Today the Commerce Department published proposed revisions to the Section 232 Steel and Aluminum Tariff exclusions process.
Specifically, the proposed rule makes four changes, which will impact both requestors and objectors. At a high level, Commerce is attempting to reduce the number of exclusion requests received and objected to, which may streamline the agency process but which may also result in further burdens on requestors and objectors.
These proposed changes include:
- General Approved Exclusions. Commerce proposes to change the criteria for General Approved Exclusions (GAEs) from specific statistical reporting numbers in the Harmonized Tariff Schedule of the United States (HTSUS) that have received no objections to HTSUS classification codes (or subproducts) with very low rates of successful objections. This proposal could broaden the number of GAEs. BIS estimates that this change could result in up to a twenty percent reduction in the total number of exclusion requests submitted in the 232 Exclusions Portal.
- Introduction of a General Denied Exclusion. Commerce proposes the introduction of a General Denied Exclusions (GDE) process that will implement a GDE if, among other things, the HTSUS classification code (or subproducts) have very high rates of successful, substantiated objections. BIS explains that the addition of the GDEs will enhance the efficiency of the Section 232 exclusions process by reducing the burden on objectors and requesters with respect to Section 232 exclusion requests that historically have had a very low likelihood of being approved.
- New Certification Requirements for Requestors. Commerce proposes to modify the existing requester certification language and introduce new certification requirements for exclusion requests. Under this modification, before filing an exclusion request, requestors also need to certify that they have first made reasonable efforts to source their product from the U.S., and then, if unsuccessful in sourcing from the U.S., that they have made reasonable efforts to source their product from a country with which the U.S. has arrived at a satisfactory alternative means to address the threat to the national security under Section 232. These countries include Argentina, Australia, Brazil, Canada, the European Union, Japan, Mexico, South Korea, and the United Kingdom. Requestors must further file evidence of sourcing attempts simultaneously with their request submission, and requests without such supporting documentation will be rejected.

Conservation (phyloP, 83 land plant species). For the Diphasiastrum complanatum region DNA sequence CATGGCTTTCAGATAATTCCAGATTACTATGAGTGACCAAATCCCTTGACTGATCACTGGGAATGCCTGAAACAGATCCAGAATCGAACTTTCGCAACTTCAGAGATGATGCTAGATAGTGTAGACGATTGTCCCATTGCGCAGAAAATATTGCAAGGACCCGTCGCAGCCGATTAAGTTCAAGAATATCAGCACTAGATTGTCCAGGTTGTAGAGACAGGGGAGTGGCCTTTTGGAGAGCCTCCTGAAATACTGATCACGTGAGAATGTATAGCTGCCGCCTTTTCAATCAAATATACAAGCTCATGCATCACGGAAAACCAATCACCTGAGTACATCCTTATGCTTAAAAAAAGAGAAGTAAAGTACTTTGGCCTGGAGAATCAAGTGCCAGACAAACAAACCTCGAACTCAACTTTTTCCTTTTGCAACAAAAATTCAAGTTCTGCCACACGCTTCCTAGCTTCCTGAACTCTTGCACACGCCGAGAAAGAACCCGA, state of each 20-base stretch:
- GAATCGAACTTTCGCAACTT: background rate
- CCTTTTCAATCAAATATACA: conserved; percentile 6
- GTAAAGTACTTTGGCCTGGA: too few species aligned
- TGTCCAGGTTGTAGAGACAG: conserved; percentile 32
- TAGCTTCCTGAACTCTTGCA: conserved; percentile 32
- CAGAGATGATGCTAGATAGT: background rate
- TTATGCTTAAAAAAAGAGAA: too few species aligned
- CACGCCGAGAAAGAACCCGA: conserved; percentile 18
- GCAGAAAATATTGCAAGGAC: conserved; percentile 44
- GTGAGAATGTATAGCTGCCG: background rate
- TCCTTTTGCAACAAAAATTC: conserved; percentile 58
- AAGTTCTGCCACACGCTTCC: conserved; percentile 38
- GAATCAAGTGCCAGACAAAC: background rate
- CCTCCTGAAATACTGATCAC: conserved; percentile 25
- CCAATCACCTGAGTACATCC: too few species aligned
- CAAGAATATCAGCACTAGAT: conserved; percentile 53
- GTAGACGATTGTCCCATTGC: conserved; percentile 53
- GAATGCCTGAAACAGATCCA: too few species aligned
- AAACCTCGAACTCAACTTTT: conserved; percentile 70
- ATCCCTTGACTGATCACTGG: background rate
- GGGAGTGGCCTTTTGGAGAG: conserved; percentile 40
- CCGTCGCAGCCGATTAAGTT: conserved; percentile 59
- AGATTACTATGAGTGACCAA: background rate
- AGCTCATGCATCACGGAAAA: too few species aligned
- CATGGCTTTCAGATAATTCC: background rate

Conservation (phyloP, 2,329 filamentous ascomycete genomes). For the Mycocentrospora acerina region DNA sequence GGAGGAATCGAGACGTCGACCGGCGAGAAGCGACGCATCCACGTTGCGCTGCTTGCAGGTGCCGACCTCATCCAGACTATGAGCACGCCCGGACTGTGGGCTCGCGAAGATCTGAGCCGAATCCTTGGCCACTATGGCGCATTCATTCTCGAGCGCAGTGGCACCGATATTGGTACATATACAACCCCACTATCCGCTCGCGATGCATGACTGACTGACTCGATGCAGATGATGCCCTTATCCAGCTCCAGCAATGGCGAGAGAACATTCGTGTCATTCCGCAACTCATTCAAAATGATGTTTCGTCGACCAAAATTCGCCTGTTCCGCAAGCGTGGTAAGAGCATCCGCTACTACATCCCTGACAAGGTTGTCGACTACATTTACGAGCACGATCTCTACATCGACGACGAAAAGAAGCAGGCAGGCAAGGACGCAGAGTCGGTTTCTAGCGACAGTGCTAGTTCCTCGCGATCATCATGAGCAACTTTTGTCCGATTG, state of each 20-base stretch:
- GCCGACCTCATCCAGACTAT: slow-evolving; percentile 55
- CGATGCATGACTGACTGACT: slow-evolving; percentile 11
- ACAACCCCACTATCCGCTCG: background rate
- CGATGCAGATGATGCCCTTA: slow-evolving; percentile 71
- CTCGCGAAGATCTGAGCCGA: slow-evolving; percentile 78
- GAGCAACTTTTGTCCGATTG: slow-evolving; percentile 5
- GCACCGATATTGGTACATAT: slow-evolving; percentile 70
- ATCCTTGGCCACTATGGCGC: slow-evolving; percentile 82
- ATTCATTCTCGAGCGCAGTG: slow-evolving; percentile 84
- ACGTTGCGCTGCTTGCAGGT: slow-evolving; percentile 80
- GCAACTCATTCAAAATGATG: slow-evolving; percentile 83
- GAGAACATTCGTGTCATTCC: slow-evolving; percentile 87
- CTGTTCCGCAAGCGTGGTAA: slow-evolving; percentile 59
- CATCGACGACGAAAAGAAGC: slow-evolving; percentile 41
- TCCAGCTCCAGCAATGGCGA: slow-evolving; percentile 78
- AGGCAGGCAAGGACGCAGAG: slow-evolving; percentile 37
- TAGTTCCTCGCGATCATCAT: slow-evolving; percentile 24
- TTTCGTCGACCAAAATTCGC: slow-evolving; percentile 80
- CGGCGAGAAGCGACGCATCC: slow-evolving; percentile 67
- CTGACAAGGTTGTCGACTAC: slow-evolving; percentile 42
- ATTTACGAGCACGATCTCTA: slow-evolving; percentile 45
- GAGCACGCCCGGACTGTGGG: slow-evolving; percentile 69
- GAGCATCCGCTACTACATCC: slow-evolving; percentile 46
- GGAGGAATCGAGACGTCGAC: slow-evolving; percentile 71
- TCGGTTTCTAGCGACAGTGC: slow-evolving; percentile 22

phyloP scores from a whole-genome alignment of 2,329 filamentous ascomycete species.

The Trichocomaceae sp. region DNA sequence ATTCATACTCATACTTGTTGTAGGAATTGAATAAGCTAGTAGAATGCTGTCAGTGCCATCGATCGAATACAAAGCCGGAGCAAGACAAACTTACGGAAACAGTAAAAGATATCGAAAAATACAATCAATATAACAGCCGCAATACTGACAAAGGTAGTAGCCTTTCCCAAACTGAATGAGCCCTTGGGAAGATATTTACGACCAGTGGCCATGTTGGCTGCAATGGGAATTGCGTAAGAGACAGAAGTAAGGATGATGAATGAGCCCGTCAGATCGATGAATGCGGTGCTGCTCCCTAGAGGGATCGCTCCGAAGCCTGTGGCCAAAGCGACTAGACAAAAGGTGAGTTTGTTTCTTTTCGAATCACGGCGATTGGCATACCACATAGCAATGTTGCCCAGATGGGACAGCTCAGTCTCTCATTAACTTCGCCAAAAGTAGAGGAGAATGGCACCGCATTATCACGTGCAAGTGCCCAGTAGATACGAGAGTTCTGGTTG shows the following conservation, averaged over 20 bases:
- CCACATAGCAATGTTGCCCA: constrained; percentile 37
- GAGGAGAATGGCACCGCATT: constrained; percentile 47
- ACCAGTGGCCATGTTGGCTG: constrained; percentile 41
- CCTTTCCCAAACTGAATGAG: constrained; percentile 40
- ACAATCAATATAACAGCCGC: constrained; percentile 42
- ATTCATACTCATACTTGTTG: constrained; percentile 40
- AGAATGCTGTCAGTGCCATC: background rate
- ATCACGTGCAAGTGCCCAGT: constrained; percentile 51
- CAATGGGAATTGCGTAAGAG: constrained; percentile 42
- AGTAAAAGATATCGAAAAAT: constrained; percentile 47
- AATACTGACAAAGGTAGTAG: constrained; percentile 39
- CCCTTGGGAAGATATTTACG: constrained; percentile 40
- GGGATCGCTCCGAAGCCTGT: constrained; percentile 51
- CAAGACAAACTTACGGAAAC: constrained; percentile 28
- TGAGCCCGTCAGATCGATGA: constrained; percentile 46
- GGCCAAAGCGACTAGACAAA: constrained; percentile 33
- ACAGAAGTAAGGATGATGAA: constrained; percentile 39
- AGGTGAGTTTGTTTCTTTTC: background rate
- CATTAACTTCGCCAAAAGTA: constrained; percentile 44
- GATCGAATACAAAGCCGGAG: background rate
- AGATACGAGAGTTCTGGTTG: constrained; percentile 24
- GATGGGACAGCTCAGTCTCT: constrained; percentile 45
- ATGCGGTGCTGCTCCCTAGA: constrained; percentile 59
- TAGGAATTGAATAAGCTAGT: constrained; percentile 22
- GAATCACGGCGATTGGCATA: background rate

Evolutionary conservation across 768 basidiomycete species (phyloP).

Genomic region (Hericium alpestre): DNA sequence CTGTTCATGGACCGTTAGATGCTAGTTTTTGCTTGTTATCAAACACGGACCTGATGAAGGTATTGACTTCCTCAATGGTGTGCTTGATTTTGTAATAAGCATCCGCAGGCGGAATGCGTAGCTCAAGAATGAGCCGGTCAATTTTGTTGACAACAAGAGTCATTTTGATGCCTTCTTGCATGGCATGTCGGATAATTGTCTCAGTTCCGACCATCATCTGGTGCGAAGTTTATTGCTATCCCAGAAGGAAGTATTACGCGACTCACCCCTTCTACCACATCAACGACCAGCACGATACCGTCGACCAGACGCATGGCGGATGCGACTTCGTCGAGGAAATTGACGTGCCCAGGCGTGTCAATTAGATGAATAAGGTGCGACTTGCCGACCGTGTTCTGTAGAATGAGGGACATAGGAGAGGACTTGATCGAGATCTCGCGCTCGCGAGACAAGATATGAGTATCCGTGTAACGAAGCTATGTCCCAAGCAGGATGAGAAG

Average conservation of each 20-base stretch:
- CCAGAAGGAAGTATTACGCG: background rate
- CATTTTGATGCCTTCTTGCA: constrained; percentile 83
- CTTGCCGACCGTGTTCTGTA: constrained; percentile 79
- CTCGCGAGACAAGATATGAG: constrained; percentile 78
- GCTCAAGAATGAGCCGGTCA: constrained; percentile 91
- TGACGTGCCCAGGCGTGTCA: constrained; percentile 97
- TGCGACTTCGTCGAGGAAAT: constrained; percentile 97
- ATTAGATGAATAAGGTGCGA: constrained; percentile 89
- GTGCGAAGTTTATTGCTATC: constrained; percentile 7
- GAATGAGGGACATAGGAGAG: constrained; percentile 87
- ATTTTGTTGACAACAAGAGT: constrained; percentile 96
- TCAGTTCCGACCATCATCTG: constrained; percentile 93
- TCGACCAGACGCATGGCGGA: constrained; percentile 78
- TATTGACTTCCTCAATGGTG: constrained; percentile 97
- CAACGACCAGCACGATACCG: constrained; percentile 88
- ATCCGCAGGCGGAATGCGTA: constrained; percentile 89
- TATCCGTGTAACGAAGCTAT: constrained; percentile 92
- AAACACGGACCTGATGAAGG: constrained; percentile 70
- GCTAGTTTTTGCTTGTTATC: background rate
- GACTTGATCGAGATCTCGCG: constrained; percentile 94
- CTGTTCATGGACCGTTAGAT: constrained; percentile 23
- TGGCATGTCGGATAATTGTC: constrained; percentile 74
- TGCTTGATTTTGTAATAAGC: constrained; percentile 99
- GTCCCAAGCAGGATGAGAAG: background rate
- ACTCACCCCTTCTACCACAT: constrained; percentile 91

- New Certification Requirements for Objectors. Commerce proposes to alter the certification language on the objection form and require the submission of evidence accompanying an objection submission. Specifically, objectors would certify their intent and ability to provide the requested product to the requestor if successful in their objection. Objectors must also file, simultaneously with their objection submission, supporting documentation that the objector has commercially sold the same product as that which is being requested within the last 12 months, or evidence that it has engaged in sales discussions with this requesting company or another company requesting the same product within the last 12 month.
Comments, whether in support or in opposition of the proposed revisions, are due by October 12, 2023, via regulations.gov, docket number BIS-2023-0021.
CLK is well placed to assist clients in assessing how these proposed regulatory changes impact their businesses. Please contact us if you have any questions about these proposed changes or wish to file comments.